SARA HERDA

THE GRAHAM FOUNDATION FOR ADVANCED STUDIES IN THE FINE ARTS
4 W. BURTON PLACE
CHICAGO IL 60610
t.312.787.4071
grahamfoundation.org

FURNITURE DESIGN

WHY WE LOVE HER:
Mention green design, and most of us conjure up visions of supersleek or ultra-earthy fixings. With a thick portfolio of sophisticated interior projects of every ilk, and a comprehensive, quality-conscious furniture line of her own design, Fitzpatrick has shown us that there are myriad ways to attain sustainability and we don’t have to sacrifice comfort, style, elegance or a ton of money to do it. Even more impressive is the resolve that fueled her endeavors. “About five years ago, I realized that most manufacturers weren’t known for their attention to responsible materials, utility, expediency and economy. It wasn’t unusual to experience six month waits for exorbitantly expensive custom pieces,” she says. Her response was to found her own line of upholstery and case goods, focus on sustainablity and produce it locally so she could cut the custom-made experience to a mere six weeks and keep it economical.

WHAT SHE’S DONE:
After earning a BA in interior design at the University of Wisconsin, Madison, Fitzpatrick moved to Chicago, worked in the gallery business and started her own interior design firm in 1995. Four years ago, she opened Verde Design Studio in Bucktown to showcase her own line and an urbane and intriguing range of products from other, and often local, designers. Now, thanks to her rigorous standards–which apply to the fabrication, styling, turn-around time and pricing of her pieces-- Fitzpatrick’s business has outgrown her first home and the constraints it imposed, and expanded into contract and hospitality. “I have to step-up production and streamline my manufacturing operations to keep up with demand,” confides Fitzpatrick, who is increasing her space tenfold by consolidating her atelier and showroom with her manufacturing operations in a new 20,000 square foot loft in Pilsen this month.

 

MICHELE FITZPATRICK

VERDE DESIGN STUDIO
2444 W. 16TH ST.
STE 5E
CHICAGO,IL 60608
t.312.492.7750
verdedesignstudio.net

ARCHITECTURE

WHY WE LOVE HIM:
The indefatigable Denison produces highly original work that cuts across disciplines and inspires awe. In the past six months, he’s attained the architect’s version of a trifecta with the accolades he’s garnered for three high-profile projects. These include the Hospitality Industry Association’s coveted and highly prestigious Gold Key Award for the sleek yet grand Lettuce Entertain You restaurant L2O in Lincoln Park; a spread in Metropolitan Home magazine for the renovation and redesign of an architecturally significant and art-filled Streeterville coop; and an onslaught of attention from critics, foodies and artsy types on blogs and social media for his minimal yet glamorously mod design of the Terzo Piano café in the new Modern Wing of the Art Institute of Chicago (AIC). And this is just a fraction of his current oeuvre, which also includes substantial contract, institutional and artistic offerings such as two separate corporate headquarters for Pritzker companies; an innovative, sustainably designed two-tower dormitory for Illinois Institute of Technology (IIT) and collaborations he spearheaded with his students as an associate professor at IIT on original choreography works for Hubbard Street Dance Chicago and Zaha Hadid’s pavilion in Millennium Park (being built as we go to press).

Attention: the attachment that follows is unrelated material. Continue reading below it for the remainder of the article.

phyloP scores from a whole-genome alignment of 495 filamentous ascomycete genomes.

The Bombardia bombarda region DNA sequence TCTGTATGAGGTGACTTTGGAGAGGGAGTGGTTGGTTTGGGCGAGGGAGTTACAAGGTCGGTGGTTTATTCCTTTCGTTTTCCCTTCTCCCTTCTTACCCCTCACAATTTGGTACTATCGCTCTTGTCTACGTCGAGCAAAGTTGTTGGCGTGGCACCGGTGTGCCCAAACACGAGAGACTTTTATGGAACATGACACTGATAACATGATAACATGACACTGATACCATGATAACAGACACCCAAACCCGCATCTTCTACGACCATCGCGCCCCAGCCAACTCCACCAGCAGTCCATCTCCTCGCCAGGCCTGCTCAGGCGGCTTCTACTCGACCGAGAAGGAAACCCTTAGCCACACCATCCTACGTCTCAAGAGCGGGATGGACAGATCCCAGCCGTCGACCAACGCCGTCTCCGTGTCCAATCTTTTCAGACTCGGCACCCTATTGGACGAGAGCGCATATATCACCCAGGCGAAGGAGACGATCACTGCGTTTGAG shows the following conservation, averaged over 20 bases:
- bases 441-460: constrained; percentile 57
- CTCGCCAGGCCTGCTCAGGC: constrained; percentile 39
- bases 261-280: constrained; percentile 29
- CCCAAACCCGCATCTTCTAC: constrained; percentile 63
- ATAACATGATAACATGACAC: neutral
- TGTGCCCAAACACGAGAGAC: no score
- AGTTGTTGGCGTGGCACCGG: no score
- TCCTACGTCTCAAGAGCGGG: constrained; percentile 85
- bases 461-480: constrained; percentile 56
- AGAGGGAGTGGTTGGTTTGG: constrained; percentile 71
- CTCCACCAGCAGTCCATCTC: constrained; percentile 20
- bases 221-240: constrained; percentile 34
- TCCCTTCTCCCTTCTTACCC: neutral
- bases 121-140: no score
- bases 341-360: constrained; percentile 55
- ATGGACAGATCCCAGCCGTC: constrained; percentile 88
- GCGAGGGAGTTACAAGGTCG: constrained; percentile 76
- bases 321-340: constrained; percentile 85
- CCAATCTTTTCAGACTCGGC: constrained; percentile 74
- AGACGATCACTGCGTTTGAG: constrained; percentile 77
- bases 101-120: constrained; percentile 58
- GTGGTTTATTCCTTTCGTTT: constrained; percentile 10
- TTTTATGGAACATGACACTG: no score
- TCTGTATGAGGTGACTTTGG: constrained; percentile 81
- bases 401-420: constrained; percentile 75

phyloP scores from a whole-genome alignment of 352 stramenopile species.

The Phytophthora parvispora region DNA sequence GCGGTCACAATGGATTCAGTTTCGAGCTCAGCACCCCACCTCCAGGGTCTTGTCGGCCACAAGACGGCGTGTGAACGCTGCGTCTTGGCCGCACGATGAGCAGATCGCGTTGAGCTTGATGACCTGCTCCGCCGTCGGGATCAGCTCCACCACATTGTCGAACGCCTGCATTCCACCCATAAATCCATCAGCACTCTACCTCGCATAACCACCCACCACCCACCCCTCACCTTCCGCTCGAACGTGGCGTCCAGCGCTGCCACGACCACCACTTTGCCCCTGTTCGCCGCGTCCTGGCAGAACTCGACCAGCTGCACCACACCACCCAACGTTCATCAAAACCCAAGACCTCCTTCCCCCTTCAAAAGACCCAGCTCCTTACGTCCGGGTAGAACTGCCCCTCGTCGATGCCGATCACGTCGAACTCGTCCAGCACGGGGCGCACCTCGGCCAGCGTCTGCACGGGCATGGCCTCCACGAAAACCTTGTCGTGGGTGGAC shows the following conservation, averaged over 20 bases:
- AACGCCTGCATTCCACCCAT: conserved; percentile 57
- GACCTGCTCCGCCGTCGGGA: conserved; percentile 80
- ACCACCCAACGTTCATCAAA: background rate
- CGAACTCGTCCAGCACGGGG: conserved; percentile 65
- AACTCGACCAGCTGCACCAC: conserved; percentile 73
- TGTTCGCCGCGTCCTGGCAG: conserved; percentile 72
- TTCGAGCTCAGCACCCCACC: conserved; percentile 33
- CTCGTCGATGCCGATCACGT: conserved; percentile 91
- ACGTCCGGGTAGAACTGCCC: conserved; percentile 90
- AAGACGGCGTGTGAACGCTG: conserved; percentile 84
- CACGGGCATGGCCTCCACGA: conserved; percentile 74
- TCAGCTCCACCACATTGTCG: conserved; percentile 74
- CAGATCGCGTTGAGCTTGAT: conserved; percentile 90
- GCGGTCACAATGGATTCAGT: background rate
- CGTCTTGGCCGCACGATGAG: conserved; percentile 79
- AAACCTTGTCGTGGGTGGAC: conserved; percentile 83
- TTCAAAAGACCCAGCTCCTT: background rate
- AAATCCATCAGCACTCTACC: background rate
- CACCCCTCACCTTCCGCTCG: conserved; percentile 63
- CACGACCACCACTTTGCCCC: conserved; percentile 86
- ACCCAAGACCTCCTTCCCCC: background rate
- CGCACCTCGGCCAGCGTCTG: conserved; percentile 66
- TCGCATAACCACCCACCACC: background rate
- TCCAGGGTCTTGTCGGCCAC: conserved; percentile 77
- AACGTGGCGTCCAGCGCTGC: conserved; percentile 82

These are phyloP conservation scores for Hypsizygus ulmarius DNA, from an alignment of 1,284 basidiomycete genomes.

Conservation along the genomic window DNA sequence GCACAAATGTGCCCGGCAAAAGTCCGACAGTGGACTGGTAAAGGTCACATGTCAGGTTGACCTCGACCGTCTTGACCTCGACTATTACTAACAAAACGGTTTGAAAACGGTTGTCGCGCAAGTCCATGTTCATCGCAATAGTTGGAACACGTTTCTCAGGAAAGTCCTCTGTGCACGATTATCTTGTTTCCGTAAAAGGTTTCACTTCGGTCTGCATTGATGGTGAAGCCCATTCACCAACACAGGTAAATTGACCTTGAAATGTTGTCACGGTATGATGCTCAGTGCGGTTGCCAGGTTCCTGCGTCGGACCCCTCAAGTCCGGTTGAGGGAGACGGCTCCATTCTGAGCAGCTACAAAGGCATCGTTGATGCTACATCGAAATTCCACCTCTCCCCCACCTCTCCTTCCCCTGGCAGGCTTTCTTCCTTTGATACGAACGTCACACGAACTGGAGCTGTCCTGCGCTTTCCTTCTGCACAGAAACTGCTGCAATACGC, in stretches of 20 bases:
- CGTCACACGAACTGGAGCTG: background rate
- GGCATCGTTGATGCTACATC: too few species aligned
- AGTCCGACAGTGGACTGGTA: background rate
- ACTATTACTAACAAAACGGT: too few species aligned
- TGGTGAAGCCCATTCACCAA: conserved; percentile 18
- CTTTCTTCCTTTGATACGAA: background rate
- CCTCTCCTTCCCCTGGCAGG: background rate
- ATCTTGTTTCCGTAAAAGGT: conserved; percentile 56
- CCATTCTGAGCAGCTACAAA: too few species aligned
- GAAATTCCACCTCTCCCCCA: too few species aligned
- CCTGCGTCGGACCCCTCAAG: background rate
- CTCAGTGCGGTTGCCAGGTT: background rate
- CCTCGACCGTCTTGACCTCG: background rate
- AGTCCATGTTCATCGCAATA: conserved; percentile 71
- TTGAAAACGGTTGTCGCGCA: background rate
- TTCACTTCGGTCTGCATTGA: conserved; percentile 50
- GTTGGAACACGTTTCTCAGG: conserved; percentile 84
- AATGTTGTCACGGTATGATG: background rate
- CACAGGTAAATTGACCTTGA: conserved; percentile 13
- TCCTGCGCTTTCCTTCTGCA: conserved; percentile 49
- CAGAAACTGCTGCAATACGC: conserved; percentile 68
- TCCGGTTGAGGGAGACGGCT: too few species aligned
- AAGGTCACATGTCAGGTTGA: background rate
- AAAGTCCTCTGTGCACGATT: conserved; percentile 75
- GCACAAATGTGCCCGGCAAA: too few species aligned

WHAT HE’S DONE:
Not surprisingly, Denison has blue chip academic credentials, attending the Cranbrook Schools in Bloomfield Hills, Michigan; Chicago’s IIT; and the Harvard University Graduate School of Design. A Midwesterner at heart, he headed here after school, worked for several equally blue chip firms, opened his own office in 1990 and promptly landed in the limelight when his very first solo project made the cover of Metropolitan Home. He has never left the public eye thanks to a string of solid yet venturous projects and his astonishing breadth of community commitments. Besides serving as director of IIT’s College of Architecture for seven years, he has sat on a long list of advisory committees and boards and his most prominent current gig is president of the AIC’s Society of Contemporary Art.

DIRK DENISON

DIRK DENISON
ARCHITECTS
1123 W. WASHINGTON ST.
CHICAGO IL 60607
t.312.455.1388
dirkdenisonarchitects.com